These companies’ rivals cannot engage in the prohibited practices in the bills only because these practices ironically are pro-competitive and not anticompetitive. Should the bills’ prohibitions be applied indistinctly to all online platforms, companies would be harmed, and consumers made worse off. For instance, should the ban on self-preferencing of the AICOA bill be applied to the entire economy, shops would not be able to promote their private label products as cheaper alternatives to branded products, platforms would not be able to offer ancillary services to their core business models as a way to challenge incumbents in adjacent markets, and digital intermediaries would no longer be allowed to leverage their capabilities to create new markets hence enjoying a first-mover advantage.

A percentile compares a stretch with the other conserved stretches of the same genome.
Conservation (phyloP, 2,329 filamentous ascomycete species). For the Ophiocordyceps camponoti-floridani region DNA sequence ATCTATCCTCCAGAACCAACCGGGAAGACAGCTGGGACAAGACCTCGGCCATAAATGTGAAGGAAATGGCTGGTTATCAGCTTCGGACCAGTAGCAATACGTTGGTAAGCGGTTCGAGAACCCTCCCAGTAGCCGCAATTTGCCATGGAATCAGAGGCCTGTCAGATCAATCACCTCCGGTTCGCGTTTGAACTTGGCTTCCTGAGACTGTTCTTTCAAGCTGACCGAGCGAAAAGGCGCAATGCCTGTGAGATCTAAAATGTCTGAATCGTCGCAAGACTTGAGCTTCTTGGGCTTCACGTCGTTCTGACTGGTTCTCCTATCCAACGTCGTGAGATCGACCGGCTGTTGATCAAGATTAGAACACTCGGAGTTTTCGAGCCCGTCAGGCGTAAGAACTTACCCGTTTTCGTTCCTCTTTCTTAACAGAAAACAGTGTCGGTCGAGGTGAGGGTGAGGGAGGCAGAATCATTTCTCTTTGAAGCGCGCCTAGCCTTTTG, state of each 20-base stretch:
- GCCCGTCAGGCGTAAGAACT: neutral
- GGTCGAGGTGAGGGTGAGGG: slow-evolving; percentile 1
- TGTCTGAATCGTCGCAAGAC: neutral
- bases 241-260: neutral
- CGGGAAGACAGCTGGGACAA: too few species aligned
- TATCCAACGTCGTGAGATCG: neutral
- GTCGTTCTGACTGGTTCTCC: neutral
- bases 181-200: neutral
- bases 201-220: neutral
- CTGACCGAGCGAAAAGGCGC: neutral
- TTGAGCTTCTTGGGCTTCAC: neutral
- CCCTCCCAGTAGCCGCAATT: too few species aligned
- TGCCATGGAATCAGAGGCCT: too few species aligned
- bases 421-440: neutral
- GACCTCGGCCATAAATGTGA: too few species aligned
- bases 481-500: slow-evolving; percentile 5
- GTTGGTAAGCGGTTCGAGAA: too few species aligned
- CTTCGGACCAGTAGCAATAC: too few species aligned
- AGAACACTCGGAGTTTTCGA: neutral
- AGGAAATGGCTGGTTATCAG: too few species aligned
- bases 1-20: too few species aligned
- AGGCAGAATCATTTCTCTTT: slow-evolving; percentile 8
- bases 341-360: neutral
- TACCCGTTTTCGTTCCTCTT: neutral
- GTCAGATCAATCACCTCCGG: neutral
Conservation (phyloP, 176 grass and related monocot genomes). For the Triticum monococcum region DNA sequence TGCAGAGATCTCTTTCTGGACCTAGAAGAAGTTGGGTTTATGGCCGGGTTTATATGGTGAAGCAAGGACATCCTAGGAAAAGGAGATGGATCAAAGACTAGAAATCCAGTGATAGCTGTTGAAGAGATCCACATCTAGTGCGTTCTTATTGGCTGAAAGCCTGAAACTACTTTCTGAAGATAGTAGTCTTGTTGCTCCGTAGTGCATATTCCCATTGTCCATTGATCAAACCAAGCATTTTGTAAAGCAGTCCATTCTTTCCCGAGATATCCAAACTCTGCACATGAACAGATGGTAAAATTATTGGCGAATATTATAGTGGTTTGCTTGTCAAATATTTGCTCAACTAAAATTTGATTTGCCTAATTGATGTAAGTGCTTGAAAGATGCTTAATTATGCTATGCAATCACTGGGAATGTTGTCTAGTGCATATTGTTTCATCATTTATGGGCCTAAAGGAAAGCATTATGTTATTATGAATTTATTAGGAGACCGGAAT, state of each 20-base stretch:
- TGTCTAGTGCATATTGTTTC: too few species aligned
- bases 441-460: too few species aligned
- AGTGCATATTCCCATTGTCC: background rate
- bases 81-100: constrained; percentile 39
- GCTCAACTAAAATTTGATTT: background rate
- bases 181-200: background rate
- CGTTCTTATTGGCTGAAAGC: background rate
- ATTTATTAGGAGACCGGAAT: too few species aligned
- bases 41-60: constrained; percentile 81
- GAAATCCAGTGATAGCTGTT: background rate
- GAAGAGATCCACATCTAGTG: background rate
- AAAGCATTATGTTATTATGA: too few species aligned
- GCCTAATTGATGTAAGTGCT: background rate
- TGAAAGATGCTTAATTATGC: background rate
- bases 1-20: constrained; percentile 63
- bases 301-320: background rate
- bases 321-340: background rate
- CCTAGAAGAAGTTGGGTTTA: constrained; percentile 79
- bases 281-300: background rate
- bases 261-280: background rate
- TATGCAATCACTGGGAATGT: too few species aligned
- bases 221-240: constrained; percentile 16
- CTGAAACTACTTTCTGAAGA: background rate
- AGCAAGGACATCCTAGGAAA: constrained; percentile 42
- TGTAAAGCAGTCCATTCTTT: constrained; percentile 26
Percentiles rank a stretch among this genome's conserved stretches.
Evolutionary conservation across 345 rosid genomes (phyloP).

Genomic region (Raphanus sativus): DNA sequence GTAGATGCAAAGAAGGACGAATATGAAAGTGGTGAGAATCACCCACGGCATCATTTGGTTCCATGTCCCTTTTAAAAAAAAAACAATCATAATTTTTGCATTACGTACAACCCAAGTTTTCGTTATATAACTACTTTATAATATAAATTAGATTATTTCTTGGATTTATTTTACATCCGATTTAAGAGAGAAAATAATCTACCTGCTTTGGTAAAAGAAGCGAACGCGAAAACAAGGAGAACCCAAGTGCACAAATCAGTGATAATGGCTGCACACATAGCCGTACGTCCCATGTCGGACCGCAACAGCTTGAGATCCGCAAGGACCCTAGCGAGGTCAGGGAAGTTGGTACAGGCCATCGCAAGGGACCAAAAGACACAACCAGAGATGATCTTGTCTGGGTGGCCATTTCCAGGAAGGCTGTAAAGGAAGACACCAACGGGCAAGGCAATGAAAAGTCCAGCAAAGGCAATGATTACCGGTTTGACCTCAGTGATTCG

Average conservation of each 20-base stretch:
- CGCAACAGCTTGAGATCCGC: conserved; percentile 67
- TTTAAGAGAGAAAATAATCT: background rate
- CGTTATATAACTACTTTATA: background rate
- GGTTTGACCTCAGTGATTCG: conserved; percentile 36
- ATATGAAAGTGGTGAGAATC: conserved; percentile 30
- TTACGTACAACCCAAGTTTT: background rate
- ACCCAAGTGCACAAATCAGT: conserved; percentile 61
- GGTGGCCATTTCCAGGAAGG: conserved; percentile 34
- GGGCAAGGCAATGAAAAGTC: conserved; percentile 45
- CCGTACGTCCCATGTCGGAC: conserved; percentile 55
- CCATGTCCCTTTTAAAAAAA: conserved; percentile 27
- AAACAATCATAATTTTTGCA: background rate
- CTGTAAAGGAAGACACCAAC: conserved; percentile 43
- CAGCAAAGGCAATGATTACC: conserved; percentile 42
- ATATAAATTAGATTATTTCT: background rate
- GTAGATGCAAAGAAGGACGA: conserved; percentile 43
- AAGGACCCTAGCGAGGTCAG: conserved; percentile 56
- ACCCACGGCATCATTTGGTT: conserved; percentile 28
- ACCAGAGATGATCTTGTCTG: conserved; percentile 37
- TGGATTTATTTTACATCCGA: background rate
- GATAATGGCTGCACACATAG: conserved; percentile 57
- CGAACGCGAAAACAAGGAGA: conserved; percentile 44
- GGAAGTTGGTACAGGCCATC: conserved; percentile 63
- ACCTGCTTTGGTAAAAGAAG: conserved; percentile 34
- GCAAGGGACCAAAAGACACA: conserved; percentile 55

To illustrate these examples, supermarkets would be prevented from offering private label products to compete with branded products, travel apps would be prohibited from innovating to compete with insurance companies, and multi-sided platforms would no longer be allowed to open up new technology markets. In short, it would generate an outcry should these bills prevent Target from offering its own products –thereby preventing price competition. But these pro-competitive and pro-innovation practices will no longer be available to the identified companies so that, say, Amazon will no longer promote Amazon Basics products at the expense of consumers’ purchasing power, Google will no longer provide Google Flights at the benefit incumbents insulated from competition, and Apple will be prevented from integrating its services with a potential creation of augmented reality products. And yet, because the antitrust bills prohibit these pro-growth, pro-competitive conduct only to a handful of tech giants, the supporters of the bill attempt to convince other members of Congress and the general public that these bills restore competition. These bills deny competition for a few arbitrarily identified companies, and they will stifle innovation.